Now that you have a base layer, it’s time to shape the blade. This is why it was important to use at least 1/2 inch thick base layer, so you’d have room to bevel the edges of the blade. If you’re using foam board you can use X-Acto or craft knives to carve your blade, and sand paper to clean it up and shape it. With Balsa, its easy to use a sander and sand the edges all the way down. With my Plywood base, I used a large sanding drum and a palm sander to cut the bevel in. Before you start, draw some reference lines for the bevel on the blade to help keep you on track while shaping. To keep the blade from moving, you can clamp it down to your workspace with just a few simple clamps.
Whatever material you’re using, be sure to shape all the way around the base, even on the handle.
After I had the blade shaped as much as I could, I went back in with my smaller Dremel and sand paper to clean it up even further.
Your finished base layer should look something like what you see below, and it should fit right into your first template.
Step 4: Build The Hilt
Next it’s on to the hilt! Start by making a template for the shape of your hilt. Mine needed to be an oval, so I drew the cross in the middle using a ruler and a square first, and then drew the curve around it.
Once you have the shape of your hilt drawn, you’ll need to mark where the base will go through. The hilt should be able to slide right over the base and fit snugly in its spot, so measure out how large your base layer is where the hilt will sit, and draw a rectangle on your hilt template where the base will fit. I used the cross I initially drew as a starting point and drew the rectangle around the center of that.
Next is to cut your hilt out of a material of your choice. I’m using insulation foam because its simple to cut and shape. You could also use EVA foam for this if you wanted, and you’d end up with essentially the same results. Using a marker, I just traced the template, including the base hole in the center, and cut it out using a scroll saw. If you don’t have a scroll saw, a craft knife works just fine.
You’ll need to cut the base hole out too. Its hard to do with a normal X-Acto knife blade, but if you switch a flat “chisel” type blade it makes things a lot easier. All you have to do is poke down into the foam with your blade all along the lines and you’ll have a nice little hole to stick your base layer through. If your blade isn’t long enough to go through the whole piece (like mine was) just flip the piece over, use your template to draw the guide lines on that side, and poke through again.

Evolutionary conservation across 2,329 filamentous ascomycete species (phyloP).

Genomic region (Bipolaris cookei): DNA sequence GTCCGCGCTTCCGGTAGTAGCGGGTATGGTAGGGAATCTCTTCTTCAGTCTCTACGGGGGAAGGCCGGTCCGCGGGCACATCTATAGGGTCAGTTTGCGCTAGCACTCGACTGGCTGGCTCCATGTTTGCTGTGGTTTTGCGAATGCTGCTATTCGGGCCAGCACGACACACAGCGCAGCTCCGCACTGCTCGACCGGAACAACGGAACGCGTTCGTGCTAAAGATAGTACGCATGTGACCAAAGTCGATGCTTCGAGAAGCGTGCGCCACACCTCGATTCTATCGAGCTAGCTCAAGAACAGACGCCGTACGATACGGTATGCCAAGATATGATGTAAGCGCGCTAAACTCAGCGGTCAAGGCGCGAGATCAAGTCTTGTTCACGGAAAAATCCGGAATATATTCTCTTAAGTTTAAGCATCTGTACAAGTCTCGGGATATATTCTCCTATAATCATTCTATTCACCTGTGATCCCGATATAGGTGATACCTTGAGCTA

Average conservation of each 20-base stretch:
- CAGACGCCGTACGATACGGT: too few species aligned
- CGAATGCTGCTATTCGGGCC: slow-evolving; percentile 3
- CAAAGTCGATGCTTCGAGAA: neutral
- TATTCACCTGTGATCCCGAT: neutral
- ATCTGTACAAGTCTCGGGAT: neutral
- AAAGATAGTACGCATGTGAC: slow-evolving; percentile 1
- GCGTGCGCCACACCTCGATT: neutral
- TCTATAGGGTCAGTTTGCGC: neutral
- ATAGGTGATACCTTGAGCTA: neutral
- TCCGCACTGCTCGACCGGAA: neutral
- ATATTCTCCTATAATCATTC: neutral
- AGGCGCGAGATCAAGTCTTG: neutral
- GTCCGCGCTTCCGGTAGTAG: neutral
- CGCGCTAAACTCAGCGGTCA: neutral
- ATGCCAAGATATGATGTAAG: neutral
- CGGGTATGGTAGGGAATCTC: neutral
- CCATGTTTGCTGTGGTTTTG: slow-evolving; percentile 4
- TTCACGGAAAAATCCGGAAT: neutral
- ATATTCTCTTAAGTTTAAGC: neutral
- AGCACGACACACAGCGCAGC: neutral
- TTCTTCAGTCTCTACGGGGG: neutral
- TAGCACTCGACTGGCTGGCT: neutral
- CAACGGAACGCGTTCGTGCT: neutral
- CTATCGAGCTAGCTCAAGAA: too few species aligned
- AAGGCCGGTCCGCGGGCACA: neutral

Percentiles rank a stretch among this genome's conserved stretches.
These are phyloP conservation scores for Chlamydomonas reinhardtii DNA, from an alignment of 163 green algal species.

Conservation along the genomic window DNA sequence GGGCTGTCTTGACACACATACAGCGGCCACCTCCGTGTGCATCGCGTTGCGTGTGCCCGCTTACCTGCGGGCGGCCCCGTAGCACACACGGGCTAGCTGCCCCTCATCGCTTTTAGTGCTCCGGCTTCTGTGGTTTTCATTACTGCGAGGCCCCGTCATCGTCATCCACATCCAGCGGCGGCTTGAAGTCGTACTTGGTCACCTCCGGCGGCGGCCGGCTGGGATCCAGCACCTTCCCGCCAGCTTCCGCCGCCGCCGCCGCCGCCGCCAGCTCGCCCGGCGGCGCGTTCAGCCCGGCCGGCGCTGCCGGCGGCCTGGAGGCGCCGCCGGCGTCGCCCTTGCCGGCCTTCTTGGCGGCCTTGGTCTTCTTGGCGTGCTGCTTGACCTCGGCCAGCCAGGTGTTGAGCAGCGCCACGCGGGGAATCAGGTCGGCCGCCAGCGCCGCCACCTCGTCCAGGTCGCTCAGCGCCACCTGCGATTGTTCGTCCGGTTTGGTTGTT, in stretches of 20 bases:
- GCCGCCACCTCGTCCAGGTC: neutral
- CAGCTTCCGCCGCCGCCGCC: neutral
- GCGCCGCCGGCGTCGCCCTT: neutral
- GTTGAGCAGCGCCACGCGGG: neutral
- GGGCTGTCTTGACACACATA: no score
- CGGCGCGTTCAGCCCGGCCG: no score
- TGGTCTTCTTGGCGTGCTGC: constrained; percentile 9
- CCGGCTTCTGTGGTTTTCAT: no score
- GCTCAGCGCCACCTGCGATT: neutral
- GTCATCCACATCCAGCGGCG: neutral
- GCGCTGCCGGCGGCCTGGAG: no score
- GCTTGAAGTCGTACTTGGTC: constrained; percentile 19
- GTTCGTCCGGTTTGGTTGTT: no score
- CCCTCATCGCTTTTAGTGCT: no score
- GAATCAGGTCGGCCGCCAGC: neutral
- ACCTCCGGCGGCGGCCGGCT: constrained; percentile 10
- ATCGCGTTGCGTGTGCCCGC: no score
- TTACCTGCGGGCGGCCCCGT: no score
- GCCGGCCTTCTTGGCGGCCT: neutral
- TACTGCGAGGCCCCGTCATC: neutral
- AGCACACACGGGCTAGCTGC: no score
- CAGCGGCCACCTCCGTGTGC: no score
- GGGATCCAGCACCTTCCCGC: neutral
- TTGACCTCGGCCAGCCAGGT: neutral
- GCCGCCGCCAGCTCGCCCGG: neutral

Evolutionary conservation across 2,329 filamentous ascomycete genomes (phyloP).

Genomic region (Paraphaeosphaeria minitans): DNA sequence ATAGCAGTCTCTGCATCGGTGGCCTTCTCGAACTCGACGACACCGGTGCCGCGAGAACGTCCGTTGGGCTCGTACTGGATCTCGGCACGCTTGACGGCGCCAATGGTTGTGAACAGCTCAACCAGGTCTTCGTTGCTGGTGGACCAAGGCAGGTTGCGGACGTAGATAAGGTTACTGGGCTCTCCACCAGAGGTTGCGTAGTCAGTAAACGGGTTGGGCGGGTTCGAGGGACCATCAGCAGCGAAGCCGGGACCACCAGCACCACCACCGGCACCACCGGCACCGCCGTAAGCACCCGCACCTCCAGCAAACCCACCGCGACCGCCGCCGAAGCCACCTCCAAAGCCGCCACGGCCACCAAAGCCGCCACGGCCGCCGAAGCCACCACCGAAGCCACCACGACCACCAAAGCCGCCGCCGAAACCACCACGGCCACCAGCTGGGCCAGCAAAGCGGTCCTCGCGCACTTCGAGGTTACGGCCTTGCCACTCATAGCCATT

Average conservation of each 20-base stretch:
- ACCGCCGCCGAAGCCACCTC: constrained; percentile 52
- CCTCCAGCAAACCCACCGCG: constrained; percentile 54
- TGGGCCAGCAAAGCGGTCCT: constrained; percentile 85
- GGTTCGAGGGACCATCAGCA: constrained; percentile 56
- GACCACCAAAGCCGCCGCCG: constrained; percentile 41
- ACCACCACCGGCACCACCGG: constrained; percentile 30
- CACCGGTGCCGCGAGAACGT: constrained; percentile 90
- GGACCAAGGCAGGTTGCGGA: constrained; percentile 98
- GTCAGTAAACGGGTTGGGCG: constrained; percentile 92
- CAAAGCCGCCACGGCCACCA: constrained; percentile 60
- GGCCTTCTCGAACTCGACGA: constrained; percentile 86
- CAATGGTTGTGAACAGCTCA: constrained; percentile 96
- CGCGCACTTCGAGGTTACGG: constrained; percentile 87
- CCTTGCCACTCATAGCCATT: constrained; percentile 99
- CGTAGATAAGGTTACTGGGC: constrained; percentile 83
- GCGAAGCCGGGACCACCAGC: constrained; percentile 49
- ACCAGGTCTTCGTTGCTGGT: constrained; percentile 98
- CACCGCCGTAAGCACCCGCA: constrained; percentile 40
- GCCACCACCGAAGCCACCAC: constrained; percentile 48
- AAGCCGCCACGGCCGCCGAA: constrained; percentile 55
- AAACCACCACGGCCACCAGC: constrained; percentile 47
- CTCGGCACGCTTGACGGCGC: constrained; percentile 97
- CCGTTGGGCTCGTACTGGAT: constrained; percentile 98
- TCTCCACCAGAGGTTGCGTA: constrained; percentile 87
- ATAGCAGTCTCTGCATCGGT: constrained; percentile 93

As you can see below, the hilt fits perfectly on the sword base.
After all that, shape it up! I use a Dremel with a sanding wheel and some sandpaper. Of course, if you’re sanding foam, be sure to wear a mask! You don’t want to breath in those dust particles you’ll be stirring up!
With some patience, you can get a nice, smooth shape like you see below.
Step 5: Apply Worbla to your Base
Finally, it’s on to Worbla! First, you’re going to cover just the blade. Cut a piece out that is at least inch larger on each side than your blade is.
Then, place that piece over your blade and heat it up. Place it right where the hilt will meet the blade, heat it up, and let the Worbla fall into place around the blade. Then, use your fingers to press the Worbla down and around the edges. Do not wrap all the way around, let it stop at the edge of the blade. Be careful though! Worbla can get extremely really hot!
You can also use clay or leather working tools to help you out. Just use a bit of water with them to keep them from stick to the hot Worbla.
Once you’ve formed the entire first side, let it cool off. Once it’s cool, take a craft knife and cut the excess Worbla off, getting as close as you can to a smooth edge as possible.
Next, repeat the same process for the other side. Be sure to seal the edges together! If you need to, you can always reheat the Worbla to help it stick to itself.